Figuring out marine plywood grades in order to choose materials for stitch and glue and other methods of boatbuilding can be confusing.

Opinions range from the high and mighty: "Since you are going to spend a lot of time building, you should use the best material available no matter what the cost" to the economy version "Grab some Luan underlay, build a quick cheap boat and get out there and have some fun"

Most of us would prefer to understand the options a bit better.

Marine Plywood Grades

In order to be a Marine Grade the plywood has to conform to a certain number of criteria:

  1. The Glue MUST be waterproof
  2. Voids are to be avoided
  3. Face and inside veneers have to be good

Here is a Youtube video about making Marine Plywood.It is how one company makes it and not necessarily representative of all marine plywood but it is interesting

Plywood Glue

Any glue used for marine plywood or for that matter also used in exterior use has to conform to the a stringent test. Plywood assembled from it needs to be able to withstand boiling in water for several hours without de-laminating. This is WBP glue and stands for "Weather and Boil Proof". Glues vary in their tenacity while being boiled.

The capacity of a plywood to not de-laminate under boiling is not only dependent on the quality of the glue but also on the materials used and the care which was used in the manufacture.

My page on Marine and Exterior plywood glue and on Phenol Formaldehyde which is often used in marine plywood.

Voids in Marine grade plywood spell disaster.

Voids not only weaken the plywood but create a ready path for water infiltration. For this reason Marine Grade Ply must not have voids.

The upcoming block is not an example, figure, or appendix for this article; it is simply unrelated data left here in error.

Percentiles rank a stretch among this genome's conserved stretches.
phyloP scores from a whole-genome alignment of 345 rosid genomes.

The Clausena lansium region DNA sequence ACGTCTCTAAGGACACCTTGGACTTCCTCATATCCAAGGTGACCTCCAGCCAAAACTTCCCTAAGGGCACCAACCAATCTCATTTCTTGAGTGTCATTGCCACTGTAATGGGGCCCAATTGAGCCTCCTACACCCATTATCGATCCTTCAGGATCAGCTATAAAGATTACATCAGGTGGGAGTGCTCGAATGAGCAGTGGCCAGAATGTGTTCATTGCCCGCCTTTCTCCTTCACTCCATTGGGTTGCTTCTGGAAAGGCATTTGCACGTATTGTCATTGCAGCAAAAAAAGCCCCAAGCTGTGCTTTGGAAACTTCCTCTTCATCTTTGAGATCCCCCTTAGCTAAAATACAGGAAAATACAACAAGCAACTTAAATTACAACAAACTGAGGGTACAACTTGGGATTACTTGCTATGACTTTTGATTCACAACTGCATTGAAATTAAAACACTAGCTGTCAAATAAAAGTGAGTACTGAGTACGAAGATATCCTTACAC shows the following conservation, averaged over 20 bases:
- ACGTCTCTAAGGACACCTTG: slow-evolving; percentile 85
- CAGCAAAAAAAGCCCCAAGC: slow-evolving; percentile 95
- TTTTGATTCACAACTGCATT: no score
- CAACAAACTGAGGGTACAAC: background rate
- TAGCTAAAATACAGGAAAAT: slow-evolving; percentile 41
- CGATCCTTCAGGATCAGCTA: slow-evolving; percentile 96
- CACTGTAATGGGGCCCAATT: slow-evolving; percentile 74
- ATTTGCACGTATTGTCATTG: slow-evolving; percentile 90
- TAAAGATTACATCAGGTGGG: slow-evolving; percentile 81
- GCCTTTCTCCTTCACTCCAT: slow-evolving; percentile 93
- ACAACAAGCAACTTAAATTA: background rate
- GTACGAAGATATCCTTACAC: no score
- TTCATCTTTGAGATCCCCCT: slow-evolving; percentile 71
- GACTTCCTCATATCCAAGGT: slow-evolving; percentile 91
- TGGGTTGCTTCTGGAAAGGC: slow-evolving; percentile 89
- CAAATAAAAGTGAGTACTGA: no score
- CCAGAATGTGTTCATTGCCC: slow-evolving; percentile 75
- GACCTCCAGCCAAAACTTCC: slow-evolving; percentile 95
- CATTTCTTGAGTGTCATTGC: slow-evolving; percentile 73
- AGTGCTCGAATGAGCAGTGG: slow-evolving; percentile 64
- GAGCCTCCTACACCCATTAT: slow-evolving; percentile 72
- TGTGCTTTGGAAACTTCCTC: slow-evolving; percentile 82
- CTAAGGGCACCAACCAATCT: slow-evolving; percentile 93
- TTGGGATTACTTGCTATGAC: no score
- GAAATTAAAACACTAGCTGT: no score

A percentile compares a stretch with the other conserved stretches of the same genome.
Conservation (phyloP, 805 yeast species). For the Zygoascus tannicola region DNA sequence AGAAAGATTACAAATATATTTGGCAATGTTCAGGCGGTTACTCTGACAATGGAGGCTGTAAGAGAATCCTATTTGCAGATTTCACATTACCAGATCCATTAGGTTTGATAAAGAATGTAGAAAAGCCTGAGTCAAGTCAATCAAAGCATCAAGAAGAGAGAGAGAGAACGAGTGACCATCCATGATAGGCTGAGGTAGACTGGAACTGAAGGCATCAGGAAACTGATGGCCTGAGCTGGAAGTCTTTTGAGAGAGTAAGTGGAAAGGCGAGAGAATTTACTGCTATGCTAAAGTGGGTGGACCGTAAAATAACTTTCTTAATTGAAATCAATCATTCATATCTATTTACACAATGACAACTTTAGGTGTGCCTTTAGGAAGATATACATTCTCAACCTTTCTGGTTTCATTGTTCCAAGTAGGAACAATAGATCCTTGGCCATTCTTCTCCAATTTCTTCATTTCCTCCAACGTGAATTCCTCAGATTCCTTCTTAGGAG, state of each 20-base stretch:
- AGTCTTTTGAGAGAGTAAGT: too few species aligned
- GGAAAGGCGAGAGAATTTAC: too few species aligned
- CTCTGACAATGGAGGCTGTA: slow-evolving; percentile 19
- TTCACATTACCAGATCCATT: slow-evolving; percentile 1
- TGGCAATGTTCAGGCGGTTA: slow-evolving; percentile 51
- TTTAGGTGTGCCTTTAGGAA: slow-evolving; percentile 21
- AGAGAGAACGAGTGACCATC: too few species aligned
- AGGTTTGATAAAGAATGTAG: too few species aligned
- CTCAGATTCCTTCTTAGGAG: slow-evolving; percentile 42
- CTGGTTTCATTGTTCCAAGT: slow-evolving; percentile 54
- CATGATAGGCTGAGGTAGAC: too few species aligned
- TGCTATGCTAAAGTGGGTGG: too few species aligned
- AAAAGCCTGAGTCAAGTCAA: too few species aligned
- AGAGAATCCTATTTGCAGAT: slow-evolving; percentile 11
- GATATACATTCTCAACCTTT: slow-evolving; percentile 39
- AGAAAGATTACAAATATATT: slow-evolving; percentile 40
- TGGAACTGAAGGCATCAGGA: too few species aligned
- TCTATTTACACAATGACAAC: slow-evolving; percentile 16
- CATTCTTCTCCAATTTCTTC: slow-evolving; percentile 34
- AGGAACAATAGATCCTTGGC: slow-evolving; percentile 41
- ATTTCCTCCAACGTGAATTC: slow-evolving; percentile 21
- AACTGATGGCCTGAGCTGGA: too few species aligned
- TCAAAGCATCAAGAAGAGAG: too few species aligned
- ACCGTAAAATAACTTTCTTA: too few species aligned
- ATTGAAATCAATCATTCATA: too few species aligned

The veneers used for the manufacture of the plywood must be of high quality.

Depending on the grade, knot size and frequency is controlled. If a repair needs to be made on an inside ply there are rules for this. If a ply needs to be joined inside it can not be butted. The thickness and number of plies is also controlled.

Marine Plywood Grades

BS 1088

Although a British Standard, it is used by marine plywood manufacturers world wide. The plywood does not have to be of British Manufacture. It is an extensive document which details all characteristics of the plywood.

Lloyd's of London Certification

According to their website

"Lloyd's Register Type Approval is an impartial certification service providing independent third-party Type Approval certificates attesting to a product's conformity with specific standards or specifications, and verification of an appropriate production quality system."

In other words Lloyd's ensure that the standard in production is met. Lloyds do not continuously inspect production lines or individual plywood sheets.

Many plywood are made according to the BS 1088 marine plywood standard but they have not all gone to the trouble and expense of getting certified. On the other hand some manufacturers claim to be up to this standard but are not. As usual it boils down to you get what you pay for and it pays to go to a reputable dealer.